This U.S. Army photo by Staff Sgt. Chanelcherie DeMello shows soldiers of the 1st Battalion, 68th Armor Regiment lifting a mock casualty into a vehicle during a recent safety stand-down day for training.

Accident Rates Dropping for Army Unit in Iraq

Increased safety emphasis by leadership in the United States Division-South serving in southern Iraq brought the average monthly accident rate down by one-third, from three per 1,000 service members to slight below two.

The U.S. Army ended FY2010 with 3,911 accidents and 505 fatalities, which were a 50 percent improvement in accidents and 2 percent drop in fatalities from the prior year. Also making safety gains was United States Division-South (USD-S), serving in southern Iraq; the unit's average monthly accident rate since spring 2010 fell by one-third from about three per 1,000 service members to just under two, Staff Sgt. Chanelcherie DeMello, USD-S PAO, reported Dec. 15.

Her report, sent from Basra, quoted USD-S Safety Director Paul Inman, who attributed the improvement to an increased emphasis on safety by leadership. "A successful safety program is based upon everyone fulfilling his or her responsibilities," said Inman. "Safety awareness events and community involvement are all good programs, but command emphasis and leader involvement is the key to a successful safety program within units."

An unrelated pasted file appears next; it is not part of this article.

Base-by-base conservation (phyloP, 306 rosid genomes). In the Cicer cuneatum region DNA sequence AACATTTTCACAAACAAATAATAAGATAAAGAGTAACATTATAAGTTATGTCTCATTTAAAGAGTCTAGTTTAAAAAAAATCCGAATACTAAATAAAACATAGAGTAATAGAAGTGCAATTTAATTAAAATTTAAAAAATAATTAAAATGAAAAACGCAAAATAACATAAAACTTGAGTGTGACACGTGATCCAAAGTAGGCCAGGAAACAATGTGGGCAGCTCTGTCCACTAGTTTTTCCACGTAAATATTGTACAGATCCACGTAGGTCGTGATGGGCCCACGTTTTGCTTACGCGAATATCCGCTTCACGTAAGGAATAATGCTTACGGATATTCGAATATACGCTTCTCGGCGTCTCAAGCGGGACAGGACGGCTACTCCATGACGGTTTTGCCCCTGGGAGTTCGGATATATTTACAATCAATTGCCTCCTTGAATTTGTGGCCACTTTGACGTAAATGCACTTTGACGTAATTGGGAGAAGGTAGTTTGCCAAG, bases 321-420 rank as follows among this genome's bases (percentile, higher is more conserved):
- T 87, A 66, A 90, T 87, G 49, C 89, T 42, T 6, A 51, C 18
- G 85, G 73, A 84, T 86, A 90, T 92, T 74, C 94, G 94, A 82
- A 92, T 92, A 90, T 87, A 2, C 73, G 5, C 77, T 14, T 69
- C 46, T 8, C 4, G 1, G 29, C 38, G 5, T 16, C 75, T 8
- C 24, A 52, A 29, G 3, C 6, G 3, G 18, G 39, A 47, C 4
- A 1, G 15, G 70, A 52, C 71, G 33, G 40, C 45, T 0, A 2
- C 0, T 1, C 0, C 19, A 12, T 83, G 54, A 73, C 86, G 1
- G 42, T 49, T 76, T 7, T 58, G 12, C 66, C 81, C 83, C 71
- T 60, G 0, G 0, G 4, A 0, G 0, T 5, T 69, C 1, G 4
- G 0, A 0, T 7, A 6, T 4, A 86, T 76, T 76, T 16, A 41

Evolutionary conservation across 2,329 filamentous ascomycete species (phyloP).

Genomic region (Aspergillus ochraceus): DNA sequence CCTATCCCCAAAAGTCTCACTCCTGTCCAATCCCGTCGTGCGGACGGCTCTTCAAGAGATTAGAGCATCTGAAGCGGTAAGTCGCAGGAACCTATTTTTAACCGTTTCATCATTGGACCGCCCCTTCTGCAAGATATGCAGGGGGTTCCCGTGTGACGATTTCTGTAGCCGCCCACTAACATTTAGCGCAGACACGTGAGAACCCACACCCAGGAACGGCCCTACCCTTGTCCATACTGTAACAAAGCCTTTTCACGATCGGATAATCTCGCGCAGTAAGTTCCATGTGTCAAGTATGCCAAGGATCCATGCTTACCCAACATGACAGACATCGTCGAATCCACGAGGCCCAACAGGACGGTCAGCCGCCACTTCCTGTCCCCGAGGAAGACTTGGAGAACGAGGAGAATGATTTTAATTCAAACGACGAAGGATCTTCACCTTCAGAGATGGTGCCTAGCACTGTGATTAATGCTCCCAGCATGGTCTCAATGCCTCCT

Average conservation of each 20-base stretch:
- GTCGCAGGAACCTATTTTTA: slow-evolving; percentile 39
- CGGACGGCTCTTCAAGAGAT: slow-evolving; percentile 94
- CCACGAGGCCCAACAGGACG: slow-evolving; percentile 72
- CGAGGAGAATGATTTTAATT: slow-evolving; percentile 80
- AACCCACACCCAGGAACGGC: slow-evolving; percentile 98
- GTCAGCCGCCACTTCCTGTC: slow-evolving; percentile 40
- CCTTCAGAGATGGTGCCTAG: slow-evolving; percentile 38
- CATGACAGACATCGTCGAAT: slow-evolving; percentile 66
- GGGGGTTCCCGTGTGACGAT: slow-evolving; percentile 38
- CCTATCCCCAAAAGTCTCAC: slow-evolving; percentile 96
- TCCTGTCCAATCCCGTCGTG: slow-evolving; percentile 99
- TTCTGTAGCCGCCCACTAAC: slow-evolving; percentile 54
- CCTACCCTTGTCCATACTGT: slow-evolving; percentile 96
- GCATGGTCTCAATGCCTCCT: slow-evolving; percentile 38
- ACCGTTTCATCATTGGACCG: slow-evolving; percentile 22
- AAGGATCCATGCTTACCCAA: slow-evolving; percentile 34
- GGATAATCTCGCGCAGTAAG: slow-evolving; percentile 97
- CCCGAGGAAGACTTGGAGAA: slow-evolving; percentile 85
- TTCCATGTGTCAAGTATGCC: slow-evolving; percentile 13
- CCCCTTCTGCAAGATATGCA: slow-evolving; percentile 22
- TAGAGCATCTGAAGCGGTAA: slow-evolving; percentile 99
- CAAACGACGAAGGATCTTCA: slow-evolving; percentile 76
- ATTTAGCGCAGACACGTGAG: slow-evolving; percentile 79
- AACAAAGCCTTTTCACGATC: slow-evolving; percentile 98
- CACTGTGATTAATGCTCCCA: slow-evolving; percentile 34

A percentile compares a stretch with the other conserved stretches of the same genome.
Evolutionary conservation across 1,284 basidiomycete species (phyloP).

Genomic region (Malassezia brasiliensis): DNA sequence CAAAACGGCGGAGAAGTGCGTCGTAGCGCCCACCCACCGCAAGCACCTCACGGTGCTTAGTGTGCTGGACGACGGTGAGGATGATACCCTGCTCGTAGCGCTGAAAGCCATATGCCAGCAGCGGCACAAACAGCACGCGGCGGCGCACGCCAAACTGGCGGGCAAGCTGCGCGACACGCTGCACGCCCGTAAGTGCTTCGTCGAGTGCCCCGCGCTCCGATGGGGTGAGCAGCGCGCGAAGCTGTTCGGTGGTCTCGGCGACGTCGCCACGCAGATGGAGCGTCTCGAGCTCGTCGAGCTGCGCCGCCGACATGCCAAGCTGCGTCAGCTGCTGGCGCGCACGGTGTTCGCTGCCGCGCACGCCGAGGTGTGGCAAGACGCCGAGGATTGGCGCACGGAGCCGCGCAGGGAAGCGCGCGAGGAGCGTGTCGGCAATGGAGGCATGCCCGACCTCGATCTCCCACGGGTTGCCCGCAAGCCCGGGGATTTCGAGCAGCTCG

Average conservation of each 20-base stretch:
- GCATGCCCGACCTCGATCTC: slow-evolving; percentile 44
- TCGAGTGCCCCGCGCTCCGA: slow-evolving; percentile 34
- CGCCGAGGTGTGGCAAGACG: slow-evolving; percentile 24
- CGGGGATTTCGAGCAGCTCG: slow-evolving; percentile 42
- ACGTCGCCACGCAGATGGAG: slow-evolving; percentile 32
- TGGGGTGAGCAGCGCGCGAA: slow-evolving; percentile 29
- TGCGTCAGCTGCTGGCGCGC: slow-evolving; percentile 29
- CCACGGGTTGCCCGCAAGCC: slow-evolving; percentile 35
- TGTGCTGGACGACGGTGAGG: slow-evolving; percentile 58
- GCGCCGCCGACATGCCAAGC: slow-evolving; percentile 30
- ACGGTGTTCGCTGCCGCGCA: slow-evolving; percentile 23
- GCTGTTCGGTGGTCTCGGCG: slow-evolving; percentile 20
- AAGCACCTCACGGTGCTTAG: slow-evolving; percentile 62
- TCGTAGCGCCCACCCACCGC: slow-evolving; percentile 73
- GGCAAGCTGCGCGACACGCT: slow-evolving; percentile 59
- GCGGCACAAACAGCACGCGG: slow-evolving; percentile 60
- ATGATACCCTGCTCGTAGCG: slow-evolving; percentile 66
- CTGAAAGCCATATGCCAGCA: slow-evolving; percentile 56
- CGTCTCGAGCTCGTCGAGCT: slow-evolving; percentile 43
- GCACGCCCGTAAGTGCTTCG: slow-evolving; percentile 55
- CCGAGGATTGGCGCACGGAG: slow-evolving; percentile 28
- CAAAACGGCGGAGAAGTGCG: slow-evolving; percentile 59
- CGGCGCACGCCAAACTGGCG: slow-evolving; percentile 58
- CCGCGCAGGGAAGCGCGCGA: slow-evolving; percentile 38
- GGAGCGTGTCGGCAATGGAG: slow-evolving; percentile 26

DeMello's article said the USD-S commanding general's safety philosophy was published in February 2010 and "sets the tone for coordination and establishment of safety policies, standards and guidance for all USD-S operations and is built around the Composite Risk Management process, which is the Army’s principal risk reduction methodology." The process calls for identifying and assessing hazards, developing and implementing controls, supervising the task, and evaluating the effectiveness of the controls.

"If the CRM process is understood and used for all activities, whether in garrison or in a tactical environment, it will help in identifying and assessing hazards to help mitigate and reduce accidents across the Army," Inman said. USD-S units' command safety councils meet quarterly. Commanders may call safety stand-downs when a number of accidents occur in a short period, and these can also be scheduled as a precautionary measure, DeMello reported.

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